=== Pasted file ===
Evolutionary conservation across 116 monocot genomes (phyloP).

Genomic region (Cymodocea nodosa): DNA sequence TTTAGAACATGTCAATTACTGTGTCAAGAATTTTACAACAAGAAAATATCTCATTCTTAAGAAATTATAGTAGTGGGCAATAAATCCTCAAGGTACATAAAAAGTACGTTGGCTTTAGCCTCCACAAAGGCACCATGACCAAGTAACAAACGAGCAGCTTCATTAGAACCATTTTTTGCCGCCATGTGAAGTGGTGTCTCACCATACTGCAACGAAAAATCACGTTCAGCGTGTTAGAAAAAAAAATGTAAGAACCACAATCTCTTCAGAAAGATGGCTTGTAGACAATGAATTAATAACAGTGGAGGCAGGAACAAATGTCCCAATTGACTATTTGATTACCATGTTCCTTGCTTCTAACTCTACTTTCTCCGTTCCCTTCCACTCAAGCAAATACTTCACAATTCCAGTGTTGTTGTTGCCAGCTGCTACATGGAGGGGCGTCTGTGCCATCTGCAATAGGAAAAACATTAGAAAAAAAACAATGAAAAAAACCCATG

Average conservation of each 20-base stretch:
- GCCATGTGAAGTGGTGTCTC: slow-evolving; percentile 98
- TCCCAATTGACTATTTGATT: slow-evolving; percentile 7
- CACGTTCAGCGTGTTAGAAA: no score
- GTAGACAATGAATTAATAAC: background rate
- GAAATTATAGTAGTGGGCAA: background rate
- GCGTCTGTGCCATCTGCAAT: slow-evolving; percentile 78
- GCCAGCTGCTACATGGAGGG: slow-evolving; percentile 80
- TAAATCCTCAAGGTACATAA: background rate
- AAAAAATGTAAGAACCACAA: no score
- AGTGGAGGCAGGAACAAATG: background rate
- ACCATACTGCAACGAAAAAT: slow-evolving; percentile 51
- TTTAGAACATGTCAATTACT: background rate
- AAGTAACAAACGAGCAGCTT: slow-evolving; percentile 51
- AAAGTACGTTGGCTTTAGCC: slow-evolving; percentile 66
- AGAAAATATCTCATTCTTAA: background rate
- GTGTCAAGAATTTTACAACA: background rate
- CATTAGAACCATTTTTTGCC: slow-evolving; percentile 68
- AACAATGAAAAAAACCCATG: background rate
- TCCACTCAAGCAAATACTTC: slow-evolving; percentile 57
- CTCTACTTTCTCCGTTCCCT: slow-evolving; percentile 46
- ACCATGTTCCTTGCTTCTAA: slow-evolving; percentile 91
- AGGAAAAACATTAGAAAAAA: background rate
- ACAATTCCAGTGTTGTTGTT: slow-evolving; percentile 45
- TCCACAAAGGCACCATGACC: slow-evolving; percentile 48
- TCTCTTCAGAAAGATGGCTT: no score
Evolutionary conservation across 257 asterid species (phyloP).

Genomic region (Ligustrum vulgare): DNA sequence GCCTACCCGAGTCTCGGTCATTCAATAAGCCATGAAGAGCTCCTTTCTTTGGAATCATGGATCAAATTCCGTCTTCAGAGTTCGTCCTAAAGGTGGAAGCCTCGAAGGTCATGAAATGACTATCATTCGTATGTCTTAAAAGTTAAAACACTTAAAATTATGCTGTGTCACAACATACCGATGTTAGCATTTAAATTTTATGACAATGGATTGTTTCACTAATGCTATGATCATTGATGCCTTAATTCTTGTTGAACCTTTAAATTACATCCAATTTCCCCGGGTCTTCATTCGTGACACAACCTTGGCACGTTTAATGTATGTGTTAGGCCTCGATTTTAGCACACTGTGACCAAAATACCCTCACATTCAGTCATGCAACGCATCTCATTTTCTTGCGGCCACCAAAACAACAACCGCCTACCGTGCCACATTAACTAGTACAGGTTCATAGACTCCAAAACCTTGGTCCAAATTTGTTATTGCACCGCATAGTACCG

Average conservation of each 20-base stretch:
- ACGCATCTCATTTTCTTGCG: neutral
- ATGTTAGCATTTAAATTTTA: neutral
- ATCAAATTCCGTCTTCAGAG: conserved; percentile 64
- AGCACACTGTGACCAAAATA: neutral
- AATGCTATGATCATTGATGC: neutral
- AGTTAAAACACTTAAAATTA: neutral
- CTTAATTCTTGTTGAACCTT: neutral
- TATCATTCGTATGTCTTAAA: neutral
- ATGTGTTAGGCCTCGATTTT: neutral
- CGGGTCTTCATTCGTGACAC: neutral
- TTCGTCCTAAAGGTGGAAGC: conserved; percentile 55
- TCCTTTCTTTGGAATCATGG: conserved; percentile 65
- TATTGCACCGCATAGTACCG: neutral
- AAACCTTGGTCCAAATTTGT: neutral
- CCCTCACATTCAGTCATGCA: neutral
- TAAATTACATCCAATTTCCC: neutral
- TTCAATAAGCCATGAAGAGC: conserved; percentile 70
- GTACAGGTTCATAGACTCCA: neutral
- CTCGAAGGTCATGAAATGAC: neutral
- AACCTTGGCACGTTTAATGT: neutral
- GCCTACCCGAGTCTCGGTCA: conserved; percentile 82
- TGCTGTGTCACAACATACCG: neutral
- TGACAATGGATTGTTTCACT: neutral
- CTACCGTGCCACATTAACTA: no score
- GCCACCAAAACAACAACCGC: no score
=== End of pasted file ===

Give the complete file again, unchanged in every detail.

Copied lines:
Evolutionary conservation across 116 monocot genomes (phyloP).

Genomic region (Cymodocea nodosa): DNA sequence TTTAGAACATGTCAATTACTGTGTCAAGAATTTTACAACAAGAAAATATCTCATTCTTAAGAAATTATAGTAGTGGGCAATAAATCCTCAAGGTACATAAAAAGTACGTTGGCTTTAGCCTCCACAAAGGCACCATGACCAAGTAACAAACGAGCAGCTTCATTAGAACCATTTTTTGCCGCCATGTGAAGTGGTGTCTCACCATACTGCAACGAAAAATCACGTTCAGCGTGTTAGAAAAAAAAATGTAAGAACCACAATCTCTTCAGAAAGATGGCTTGTAGACAATGAATTAATAACAGTGGAGGCAGGAACAAATGTCCCAATTGACTATTTGATTACCATGTTCCTTGCTTCTAACTCTACTTTCTCCGTTCCCTTCCACTCAAGCAAATACTTCACAATTCCAGTGTTGTTGTTGCCAGCTGCTACATGGAGGGGCGTCTGTGCCATCTGCAATAGGAAAAACATTAGAAAAAAAACAATGAAAAAAACCCATG

Average conservation of each 20-base stretch:
- GCCATGTGAAGTGGTGTCTC: slow-evolving; percentile 98
- TCCCAATTGACTATTTGATT: slow-evolving; percentile 7
- CACGTTCAGCGTGTTAGAAA: no score
- GTAGACAATGAATTAATAAC: background rate
- GAAATTATAGTAGTGGGCAA: background rate
- GCGTCTGTGCCATCTGCAAT: slow-evolving; percentile 78
- GCCAGCTGCTACATGGAGGG: slow-evolving; percentile 80
- TAAATCCTCAAGGTACATAA: background rate
- AAAAAATGTAAGAACCACAA: no score
- AGTGGAGGCAGGAACAAATG: background rate
- ACCATACTGCAACGAAAAAT: slow-evolving; percentile 51
- TTTAGAACATGTCAATTACT: background rate
- AAGTAACAAACGAGCAGCTT: slow-evolving; percentile 51
- AAAGTACGTTGGCTTTAGCC: slow-evolving; percentile 66
- AGAAAATATCTCATTCTTAA: background rate
- GTGTCAAGAATTTTACAACA: background rate
- CATTAGAACCATTTTTTGCC: slow-evolving; percentile 68
- AACAATGAAAAAAACCCATG: background rate
- TCCACTCAAGCAAATACTTC: slow-evolving; percentile 57
- CTCTACTTTCTCCGTTCCCT: slow-evolving; percentile 46
- ACCATGTTCCTTGCTTCTAA: slow-evolving; percentile 91
- AGGAAAAACATTAGAAAAAA: background rate
- ACAATTCCAGTGTTGTTGTT: slow-evolving; percentile 45
- TCCACAAAGGCACCATGACC: slow-evolving; percentile 48
- TCTCTTCAGAAAGATGGCTT: no score
Evolutionary conservation across 257 asterid species (phyloP).

Genomic region (Ligustrum vulgare): DNA sequence GCCTACCCGAGTCTCGGTCATTCAATAAGCCATGAAGAGCTCCTTTCTTTGGAATCATGGATCAAATTCCGTCTTCAGAGTTCGTCCTAAAGGTGGAAGCCTCGAAGGTCATGAAATGACTATCATTCGTATGTCTTAAAAGTTAAAACACTTAAAATTATGCTGTGTCACAACATACCGATGTTAGCATTTAAATTTTATGACAATGGATTGTTTCACTAATGCTATGATCATTGATGCCTTAATTCTTGTTGAACCTTTAAATTACATCCAATTTCCCCGGGTCTTCATTCGTGACACAACCTTGGCACGTTTAATGTATGTGTTAGGCCTCGATTTTAGCACACTGTGACCAAAATACCCTCACATTCAGTCATGCAACGCATCTCATTTTCTTGCGGCCACCAAAACAACAACCGCCTACCGTGCCACATTAACTAGTACAGGTTCATAGACTCCAAAACCTTGGTCCAAATTTGTTATTGCACCGCATAGTACCG

Average conservation of each 20-base stretch:
- ACGCATCTCATTTTCTTGCG: neutral
- ATGTTAGCATTTAAATTTTA: neutral
- ATCAAATTCCGTCTTCAGAG: conserved; percentile 64
- AGCACACTGTGACCAAAATA: neutral
- AATGCTATGATCATTGATGC: neutral
- AGTTAAAACACTTAAAATTA: neutral
- CTTAATTCTTGTTGAACCTT: neutral
- TATCATTCGTATGTCTTAAA: neutral
- ATGTGTTAGGCCTCGATTTT: neutral
- CGGGTCTTCATTCGTGACAC: neutral
- TTCGTCCTAAAGGTGGAAGC: conserved; percentile 55
- TCCTTTCTTTGGAATCATGG: conserved; percentile 65
- TATTGCACCGCATAGTACCG: neutral
- AAACCTTGGTCCAAATTTGT: neutral
- CCCTCACATTCAGTCATGCA: neutral
- TAAATTACATCCAATTTCCC: neutral
- TTCAATAAGCCATGAAGAGC: conserved; percentile 70
- GTACAGGTTCATAGACTCCA: neutral
- CTCGAAGGTCATGAAATGAC: neutral
- AACCTTGGCACGTTTAATGT: neutral
- GCCTACCCGAGTCTCGGTCA: conserved; percentile 82
- TGCTGTGTCACAACATACCG: neutral
- TGACAATGGATTGTTTCACT: neutral
- CTACCGTGCCACATTAACTA: no score
- GCCACCAAAACAACAACCGC: no score